25 March 2011

Book Review: The Resurrection of the Son of God by N.T. Wright

At the outset, Wright declares that “Our target is to investigate the claim of the earliest Christians, that Jesus of Nazareth was raised from the dead.” He then takes us under his wing and guides along a journey of scholarship of the highest order. Leaving no stone unturned, he first of all investigates the idea of resurrection, first of all being extremely precise about what he means by resurrection. We then review resurrection traditions in pre-christian paganism and of judaism, constantly asking the question “is it probable that the early christians adapted an earlier tradition to suit their own story, or did something really happen that was of major significance.” Towards the end of the first section, one can become bogged down in the detail. I think this section can be skipped over with little loss overall, but it is was necessary in order for Wright to be thorough in his work, so that any accusations of taking shortcuts or ignoring certain schools of thought would be unfounded.

Having finished his survey of Pagan and Jewish beliefs, he then moves on to look at the early Christian beliefs into resurrection, attempting to chart the writings in a roughly chronological order, thus analysing the writings of Paul before those of the gospel writers. The aim here is to contrast the views of this emerging religion with those of the old and ask what could have prompted the transformation. Then, having seen the changes, the inevitable question that must then be asked is this: what caused the change? Wright is not presumptive in his answer, as I can tell a great many christians would at this point be jumping up and down saying “I know the answer.” But Wright is far more considerate and gives due care and attention to his scholarship. This level of detail may frustrate some readers, as much of the early part of the book discusses resurrection in general, with very little mention of Jesus who only starts to come into the picture after about page 200; even then, much of the focus is really on the hope of a resurrection for all, rather than focussing on the resurrection of Jesus. So in that respect, those expecting a detailed analysis of Easter will have to get through several hundred pages of background before getting what they are looking for.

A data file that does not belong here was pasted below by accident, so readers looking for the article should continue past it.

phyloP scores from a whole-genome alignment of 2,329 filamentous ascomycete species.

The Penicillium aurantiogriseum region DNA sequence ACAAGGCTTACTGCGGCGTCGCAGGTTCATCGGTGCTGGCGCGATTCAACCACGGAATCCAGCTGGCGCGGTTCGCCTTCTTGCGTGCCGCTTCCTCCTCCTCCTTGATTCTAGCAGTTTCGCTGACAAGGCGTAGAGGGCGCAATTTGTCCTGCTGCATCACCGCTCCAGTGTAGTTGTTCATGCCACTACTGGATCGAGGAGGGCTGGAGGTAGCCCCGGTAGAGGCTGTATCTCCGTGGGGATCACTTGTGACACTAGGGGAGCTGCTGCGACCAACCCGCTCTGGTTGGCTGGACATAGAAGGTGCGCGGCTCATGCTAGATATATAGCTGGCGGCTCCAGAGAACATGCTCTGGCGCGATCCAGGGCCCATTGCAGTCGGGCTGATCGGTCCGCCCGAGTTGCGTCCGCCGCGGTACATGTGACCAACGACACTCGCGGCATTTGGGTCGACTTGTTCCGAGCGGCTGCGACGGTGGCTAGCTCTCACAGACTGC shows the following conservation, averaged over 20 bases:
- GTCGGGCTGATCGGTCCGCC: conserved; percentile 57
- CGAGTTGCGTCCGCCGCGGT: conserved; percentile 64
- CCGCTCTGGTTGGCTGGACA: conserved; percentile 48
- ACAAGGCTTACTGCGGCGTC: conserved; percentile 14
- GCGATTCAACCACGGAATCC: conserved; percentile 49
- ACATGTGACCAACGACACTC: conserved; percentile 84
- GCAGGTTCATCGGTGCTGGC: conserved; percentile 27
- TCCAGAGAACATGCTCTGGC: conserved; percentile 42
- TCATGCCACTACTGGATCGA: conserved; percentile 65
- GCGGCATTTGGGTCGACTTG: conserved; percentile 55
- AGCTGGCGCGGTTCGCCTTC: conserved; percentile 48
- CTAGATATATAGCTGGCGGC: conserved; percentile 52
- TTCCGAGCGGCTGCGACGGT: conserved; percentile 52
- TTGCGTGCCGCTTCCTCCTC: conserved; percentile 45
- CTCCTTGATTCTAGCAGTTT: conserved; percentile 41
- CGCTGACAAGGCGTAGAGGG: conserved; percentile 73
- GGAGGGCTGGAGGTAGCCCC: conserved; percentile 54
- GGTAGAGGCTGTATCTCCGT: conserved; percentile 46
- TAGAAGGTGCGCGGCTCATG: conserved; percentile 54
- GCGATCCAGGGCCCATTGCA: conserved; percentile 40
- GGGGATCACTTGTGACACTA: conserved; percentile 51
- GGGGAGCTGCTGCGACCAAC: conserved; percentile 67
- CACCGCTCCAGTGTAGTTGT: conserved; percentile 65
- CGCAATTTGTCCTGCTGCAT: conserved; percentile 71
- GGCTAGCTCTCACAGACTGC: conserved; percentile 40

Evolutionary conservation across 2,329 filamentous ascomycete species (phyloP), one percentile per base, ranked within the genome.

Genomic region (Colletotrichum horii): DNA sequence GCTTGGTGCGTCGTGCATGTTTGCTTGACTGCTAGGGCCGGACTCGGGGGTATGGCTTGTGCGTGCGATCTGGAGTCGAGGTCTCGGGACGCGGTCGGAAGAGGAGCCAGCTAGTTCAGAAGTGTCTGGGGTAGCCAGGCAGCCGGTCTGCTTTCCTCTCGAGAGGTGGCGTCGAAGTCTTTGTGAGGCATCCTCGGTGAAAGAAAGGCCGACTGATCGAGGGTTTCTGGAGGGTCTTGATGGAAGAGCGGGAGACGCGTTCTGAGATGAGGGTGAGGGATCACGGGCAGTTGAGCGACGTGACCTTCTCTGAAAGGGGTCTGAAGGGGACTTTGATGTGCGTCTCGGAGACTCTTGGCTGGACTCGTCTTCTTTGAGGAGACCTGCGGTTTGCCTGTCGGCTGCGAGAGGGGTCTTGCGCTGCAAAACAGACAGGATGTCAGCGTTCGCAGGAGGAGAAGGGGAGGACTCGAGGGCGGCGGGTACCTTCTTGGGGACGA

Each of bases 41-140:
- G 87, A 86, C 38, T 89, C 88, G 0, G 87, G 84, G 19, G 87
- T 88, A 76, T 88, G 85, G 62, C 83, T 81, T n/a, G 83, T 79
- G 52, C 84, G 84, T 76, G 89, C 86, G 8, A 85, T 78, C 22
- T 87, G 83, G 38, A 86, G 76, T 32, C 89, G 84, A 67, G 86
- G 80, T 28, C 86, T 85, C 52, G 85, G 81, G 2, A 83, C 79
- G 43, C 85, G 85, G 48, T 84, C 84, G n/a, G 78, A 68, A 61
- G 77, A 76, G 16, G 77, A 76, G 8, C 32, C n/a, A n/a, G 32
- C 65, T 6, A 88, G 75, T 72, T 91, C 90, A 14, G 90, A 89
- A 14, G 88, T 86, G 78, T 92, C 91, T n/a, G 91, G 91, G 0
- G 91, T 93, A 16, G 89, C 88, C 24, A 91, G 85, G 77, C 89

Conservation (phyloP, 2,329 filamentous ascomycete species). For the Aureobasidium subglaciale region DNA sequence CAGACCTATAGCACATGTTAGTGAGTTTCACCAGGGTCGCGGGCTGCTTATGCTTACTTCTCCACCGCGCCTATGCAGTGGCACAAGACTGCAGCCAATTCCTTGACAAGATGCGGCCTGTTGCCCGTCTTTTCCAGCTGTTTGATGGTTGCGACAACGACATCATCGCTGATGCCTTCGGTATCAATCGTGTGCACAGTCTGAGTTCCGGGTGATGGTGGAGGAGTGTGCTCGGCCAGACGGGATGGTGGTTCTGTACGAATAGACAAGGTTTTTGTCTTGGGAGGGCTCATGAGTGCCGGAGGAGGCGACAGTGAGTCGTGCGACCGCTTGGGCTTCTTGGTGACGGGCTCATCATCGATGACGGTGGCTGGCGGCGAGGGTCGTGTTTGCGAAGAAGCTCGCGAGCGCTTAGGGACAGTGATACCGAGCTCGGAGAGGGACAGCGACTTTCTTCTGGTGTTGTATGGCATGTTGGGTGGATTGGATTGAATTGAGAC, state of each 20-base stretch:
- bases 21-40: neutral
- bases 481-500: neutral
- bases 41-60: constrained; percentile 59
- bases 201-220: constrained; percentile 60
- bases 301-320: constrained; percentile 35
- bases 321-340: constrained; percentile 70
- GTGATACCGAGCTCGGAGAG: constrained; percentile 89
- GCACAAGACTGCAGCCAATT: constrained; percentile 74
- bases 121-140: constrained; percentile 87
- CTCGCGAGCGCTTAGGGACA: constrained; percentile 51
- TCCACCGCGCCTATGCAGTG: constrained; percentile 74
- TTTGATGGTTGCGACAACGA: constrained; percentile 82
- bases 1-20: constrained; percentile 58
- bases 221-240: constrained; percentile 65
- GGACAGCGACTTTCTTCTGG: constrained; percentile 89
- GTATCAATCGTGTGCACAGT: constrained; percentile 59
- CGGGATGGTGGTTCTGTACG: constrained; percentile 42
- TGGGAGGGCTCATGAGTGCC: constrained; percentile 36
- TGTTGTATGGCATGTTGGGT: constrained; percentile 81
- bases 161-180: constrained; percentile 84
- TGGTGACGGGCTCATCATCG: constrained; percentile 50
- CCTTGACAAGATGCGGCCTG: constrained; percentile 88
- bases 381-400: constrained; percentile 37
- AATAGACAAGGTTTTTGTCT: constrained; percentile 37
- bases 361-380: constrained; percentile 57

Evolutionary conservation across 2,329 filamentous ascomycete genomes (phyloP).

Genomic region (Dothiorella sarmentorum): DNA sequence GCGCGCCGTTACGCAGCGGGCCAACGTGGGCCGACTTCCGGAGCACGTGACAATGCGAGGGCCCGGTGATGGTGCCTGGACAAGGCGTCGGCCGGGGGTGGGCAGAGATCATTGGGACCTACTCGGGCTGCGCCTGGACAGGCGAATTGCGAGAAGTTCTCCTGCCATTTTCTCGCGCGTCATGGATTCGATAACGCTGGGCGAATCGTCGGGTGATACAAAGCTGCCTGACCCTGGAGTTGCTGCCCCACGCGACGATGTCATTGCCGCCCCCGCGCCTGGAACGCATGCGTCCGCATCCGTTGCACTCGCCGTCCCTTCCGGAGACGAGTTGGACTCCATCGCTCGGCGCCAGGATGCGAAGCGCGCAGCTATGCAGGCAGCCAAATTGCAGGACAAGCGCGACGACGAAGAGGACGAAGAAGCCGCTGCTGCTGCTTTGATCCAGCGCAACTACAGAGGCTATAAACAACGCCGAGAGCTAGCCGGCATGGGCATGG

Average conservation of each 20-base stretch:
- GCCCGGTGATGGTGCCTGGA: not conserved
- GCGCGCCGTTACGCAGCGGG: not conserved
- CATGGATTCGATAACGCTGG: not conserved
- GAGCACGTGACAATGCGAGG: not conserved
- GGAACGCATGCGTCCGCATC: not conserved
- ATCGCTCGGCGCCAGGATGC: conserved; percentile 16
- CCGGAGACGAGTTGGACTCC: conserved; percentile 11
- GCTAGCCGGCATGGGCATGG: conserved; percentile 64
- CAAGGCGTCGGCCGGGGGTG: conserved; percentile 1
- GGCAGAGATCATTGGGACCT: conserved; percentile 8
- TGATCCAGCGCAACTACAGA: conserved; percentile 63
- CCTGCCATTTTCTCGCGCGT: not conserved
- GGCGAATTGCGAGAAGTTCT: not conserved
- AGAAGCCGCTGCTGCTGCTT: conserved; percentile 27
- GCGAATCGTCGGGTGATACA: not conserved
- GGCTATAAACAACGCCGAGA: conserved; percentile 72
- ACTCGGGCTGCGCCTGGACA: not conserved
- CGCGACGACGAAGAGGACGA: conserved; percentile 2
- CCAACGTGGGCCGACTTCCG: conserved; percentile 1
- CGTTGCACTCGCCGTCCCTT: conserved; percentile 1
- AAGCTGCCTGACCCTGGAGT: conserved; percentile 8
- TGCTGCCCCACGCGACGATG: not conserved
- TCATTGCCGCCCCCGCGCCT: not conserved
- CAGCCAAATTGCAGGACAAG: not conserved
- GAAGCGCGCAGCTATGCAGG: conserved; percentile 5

But it is certainly worth the effort of getting to, once his analysis of the gospel accounts finally begin at page 587. But once he gets under way with it, there seems to be no stopping him. Wright is in his element, giving well-considered, evidenced and thoughtful consideration to the claims and counter-claims that have surrounded Easter for many years. Here, as throughout the book, he uses footnotes to acknowledge and counteract the conclusions of many other theologians, whilst agreeing with some. Foremost in his crosshairs is Rudolph Bultmann. Because much of the groundwork had already been laid, the gospel accounts may appear to be a little short. But do not be deceived; these chapters are immensely rich and in order to take them in I have had to go over them in conjunction with several translations a few times, which takes a fair while to do.

Having finished his survey of beliefs and narratives, the question is then asked: So what? Even if you skip over the first 600 pages and jump straight to last section (though you will be missing out) what you will find is the work of an honest historian who, having looked at the best available evidence, concludes that Jesus of Nazareth was bodily raised from the dead. Not only is this a striking conclusion, but the consequences of it, as expounded in the theology of the earlier sections (most notably Wright's exegesis of 1 Corinthians 15) demand careful consideration by everyone.

In his final flourish, Wright looks at the reasons for calling Jesus the Son of God and what this means both in terms of direct referent and its implications, though the latter part is the lead on to part 4 in his series which, at the time of writing this review, is currently due sometime in 2012.